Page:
SPORTS
By FROM STAFF REPORTS | June 1, 2007
The American Basketball Association announced yesterday that it would return to the city of Baltimore in the fall under the leadership of businesswoman Kia Feaster. "We've always felt that Baltimore could be, should be, a premier city for the ABA with the right ownership," ABA chief executive officer Joe Newman said in a news release. "Kia attended the ABA league meeting in April, and we have no doubt about her ability and commitment." Baltimore native Kirk Mitchell will be director of operations and head coach.
SPORTS
By Bill Free and Bill Free,SUN STAFF | November 19, 2004
Alexandria, Va., businessman Melvin Coles said yesterday that he will bring an American Basketball Association franchise to Baltimore for the 2005-06 season, and he expects to name the team's first player today. An official announcement of the ABA team coming here will be made in the near future, said Coles, who owns Electrolite02 - the official drinking water of the ABA. Coles, who would not say how much the team cost, will be running one of a possible 34 expansion franchises for next season.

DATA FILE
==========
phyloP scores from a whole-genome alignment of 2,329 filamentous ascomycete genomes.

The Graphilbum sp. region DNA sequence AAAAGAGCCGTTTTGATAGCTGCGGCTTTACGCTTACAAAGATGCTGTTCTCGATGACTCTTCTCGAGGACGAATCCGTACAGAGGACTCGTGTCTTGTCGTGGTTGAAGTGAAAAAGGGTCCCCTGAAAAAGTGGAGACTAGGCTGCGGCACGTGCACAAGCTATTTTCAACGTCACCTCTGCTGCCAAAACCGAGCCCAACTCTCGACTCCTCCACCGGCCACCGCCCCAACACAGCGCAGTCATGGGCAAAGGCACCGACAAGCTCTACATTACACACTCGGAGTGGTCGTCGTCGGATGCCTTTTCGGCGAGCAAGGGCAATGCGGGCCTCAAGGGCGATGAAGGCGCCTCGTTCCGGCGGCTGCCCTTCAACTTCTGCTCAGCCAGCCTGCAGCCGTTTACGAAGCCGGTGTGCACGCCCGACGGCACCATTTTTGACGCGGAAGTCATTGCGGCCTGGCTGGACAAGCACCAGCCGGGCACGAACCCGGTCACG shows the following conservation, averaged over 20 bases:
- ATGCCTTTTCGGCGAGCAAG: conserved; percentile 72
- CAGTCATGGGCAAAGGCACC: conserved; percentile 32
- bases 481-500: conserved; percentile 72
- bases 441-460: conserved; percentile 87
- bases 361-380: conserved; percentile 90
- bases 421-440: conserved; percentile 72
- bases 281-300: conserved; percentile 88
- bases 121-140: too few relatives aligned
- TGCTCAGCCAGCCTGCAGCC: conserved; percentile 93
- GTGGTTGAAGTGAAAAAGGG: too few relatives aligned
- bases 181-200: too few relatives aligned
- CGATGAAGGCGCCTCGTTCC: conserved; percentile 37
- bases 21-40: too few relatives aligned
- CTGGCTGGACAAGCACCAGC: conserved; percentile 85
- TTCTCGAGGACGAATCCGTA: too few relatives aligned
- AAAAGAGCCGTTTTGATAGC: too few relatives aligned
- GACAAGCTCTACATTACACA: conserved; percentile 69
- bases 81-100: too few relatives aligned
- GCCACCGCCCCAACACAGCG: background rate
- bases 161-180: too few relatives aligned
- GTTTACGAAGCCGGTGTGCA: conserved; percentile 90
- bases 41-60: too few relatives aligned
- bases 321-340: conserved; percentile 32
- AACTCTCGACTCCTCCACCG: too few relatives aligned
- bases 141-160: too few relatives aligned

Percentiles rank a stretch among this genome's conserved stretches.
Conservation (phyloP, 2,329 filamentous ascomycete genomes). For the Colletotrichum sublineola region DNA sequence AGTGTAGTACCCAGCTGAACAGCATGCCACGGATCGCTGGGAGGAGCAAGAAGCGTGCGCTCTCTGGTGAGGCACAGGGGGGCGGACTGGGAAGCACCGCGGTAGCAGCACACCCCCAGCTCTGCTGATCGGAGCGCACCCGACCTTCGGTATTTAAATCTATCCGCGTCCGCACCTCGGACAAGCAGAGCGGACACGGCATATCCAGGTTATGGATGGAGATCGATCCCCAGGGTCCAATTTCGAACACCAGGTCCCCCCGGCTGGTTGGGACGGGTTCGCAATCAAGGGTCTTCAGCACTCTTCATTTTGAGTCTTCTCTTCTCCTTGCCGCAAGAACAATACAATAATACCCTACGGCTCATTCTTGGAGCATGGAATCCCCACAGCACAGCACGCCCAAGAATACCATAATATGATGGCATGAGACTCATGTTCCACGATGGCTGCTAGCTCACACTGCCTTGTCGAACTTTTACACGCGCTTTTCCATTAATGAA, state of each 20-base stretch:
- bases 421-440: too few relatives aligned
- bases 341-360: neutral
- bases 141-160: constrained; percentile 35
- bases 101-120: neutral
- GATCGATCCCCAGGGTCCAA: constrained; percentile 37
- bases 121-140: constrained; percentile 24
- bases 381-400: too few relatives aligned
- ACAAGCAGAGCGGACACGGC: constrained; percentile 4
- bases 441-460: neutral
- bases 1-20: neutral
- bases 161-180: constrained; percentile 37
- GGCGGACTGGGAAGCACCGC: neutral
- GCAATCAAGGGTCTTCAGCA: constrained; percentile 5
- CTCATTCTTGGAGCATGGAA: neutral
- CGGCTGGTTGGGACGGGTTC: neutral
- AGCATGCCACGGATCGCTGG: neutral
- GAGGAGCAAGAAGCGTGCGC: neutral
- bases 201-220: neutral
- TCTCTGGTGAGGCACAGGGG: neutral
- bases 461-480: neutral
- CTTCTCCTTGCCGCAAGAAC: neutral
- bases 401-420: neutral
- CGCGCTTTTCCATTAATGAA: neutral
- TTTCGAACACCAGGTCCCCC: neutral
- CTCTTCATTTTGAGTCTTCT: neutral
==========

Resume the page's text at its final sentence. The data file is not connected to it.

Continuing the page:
NEWS
By Henry Weinstein and Henry Weinstein,LOS ANGELES TIMES | June 24, 2004
The U.S. criminal justice system relies too heavily on imprisoning people and needs to consider more effective alternatives, according to a study released yesterday by the American Bar Association, the nation's largest lawyers' organization. "For more than 20 years, we've gotten tougher on crime," said former Detroit mayor and current ABA President Dennis W. Archer. But it is unclear, Archer said, whether America is any safer for having 2.1 million people currently behind bars. "We can no longer sit by as more and more people - particularly in minority communities - are sent away for longer and longer periods of time while we make it more and more difficult for them to return to society after they serve their time," Archer said at a Washington, D.C., news conference.